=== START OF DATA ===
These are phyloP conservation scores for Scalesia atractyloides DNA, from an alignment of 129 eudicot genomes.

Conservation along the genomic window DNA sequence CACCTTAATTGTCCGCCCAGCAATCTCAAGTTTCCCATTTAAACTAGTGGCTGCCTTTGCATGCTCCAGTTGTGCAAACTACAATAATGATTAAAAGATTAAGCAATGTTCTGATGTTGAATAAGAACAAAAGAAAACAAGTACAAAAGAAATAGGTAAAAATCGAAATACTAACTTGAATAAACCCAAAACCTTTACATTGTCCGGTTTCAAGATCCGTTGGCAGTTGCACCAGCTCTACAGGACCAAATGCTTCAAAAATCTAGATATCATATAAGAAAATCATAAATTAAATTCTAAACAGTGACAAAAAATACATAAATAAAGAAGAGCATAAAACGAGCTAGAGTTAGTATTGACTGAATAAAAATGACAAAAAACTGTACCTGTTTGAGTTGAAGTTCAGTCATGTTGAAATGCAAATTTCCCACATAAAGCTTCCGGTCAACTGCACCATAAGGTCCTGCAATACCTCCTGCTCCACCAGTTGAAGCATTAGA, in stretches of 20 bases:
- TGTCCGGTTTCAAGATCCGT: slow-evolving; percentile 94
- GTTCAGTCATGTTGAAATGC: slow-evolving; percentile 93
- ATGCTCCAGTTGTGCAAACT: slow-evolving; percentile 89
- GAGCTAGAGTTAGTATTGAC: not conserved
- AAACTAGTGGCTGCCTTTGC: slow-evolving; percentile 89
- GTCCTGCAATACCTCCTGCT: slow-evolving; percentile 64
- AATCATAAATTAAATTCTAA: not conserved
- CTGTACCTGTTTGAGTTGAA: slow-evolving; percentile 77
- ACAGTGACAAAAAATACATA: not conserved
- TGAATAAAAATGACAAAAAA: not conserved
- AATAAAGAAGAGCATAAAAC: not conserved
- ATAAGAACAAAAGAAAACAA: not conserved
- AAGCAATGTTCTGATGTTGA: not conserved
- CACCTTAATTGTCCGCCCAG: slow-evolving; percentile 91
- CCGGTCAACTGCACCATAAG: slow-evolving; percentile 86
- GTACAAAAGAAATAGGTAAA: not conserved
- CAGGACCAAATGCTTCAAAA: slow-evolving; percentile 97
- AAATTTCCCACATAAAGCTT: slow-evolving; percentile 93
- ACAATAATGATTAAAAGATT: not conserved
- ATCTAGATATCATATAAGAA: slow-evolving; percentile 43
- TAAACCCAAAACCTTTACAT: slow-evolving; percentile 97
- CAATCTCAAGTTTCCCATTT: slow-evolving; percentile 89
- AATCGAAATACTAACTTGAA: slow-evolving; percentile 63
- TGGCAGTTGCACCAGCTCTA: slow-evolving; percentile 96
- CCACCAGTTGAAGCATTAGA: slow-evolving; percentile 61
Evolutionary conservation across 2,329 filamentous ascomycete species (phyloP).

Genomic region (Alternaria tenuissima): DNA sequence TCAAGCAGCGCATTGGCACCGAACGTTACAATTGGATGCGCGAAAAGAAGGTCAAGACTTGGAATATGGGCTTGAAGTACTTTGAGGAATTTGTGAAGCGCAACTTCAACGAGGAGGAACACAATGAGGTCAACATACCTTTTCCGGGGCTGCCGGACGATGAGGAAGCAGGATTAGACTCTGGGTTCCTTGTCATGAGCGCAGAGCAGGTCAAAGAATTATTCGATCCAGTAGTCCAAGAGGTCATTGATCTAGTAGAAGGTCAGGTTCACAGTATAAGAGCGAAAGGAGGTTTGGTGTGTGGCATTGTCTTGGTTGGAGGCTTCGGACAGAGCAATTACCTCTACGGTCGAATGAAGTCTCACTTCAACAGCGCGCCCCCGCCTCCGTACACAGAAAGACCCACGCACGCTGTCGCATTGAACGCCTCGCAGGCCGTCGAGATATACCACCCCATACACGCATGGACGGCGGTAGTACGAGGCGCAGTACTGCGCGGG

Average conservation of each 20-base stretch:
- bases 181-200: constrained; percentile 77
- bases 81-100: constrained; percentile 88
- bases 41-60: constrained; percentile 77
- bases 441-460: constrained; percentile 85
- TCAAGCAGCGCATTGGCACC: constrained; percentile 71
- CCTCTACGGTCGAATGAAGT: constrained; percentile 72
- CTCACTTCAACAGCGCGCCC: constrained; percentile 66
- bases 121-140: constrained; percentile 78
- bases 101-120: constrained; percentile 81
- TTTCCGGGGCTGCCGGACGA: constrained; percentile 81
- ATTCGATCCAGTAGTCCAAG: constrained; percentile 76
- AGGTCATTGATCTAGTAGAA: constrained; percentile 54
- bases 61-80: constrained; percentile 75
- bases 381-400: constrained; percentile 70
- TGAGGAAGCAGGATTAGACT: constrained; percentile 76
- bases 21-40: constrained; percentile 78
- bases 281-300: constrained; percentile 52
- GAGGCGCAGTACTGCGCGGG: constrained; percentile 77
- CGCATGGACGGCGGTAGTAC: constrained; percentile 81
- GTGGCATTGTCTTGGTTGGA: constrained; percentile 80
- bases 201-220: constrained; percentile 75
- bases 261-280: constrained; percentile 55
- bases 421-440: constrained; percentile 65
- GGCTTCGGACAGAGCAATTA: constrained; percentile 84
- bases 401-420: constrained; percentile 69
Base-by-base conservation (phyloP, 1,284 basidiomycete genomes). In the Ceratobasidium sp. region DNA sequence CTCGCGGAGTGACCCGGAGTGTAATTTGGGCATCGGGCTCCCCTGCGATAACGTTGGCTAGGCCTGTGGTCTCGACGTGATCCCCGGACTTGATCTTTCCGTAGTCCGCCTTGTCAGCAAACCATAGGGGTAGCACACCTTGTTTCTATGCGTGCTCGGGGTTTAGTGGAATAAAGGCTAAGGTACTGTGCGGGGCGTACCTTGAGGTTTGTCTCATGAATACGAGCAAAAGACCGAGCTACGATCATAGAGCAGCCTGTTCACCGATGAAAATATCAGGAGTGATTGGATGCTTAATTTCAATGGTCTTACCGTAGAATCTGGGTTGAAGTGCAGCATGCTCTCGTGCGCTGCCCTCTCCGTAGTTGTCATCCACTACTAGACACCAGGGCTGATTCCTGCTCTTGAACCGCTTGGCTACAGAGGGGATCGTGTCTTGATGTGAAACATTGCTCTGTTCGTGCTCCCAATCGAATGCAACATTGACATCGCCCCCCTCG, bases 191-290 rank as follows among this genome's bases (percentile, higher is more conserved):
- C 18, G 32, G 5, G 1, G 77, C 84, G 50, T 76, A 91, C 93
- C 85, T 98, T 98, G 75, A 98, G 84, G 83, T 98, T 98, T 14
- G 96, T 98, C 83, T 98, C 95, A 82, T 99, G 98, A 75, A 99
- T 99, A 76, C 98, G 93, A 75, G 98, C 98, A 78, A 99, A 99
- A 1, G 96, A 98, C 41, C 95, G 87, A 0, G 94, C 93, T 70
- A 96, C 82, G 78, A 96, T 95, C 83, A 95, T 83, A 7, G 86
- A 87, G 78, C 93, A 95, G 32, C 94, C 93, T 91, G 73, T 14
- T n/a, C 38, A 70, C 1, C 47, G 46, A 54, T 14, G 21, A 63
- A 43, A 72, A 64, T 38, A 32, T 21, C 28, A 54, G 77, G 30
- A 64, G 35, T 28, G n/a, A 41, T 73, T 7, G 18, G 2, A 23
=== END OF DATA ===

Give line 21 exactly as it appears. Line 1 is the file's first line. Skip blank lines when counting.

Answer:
- ACAATAATGATTAAAAGATT: not conserved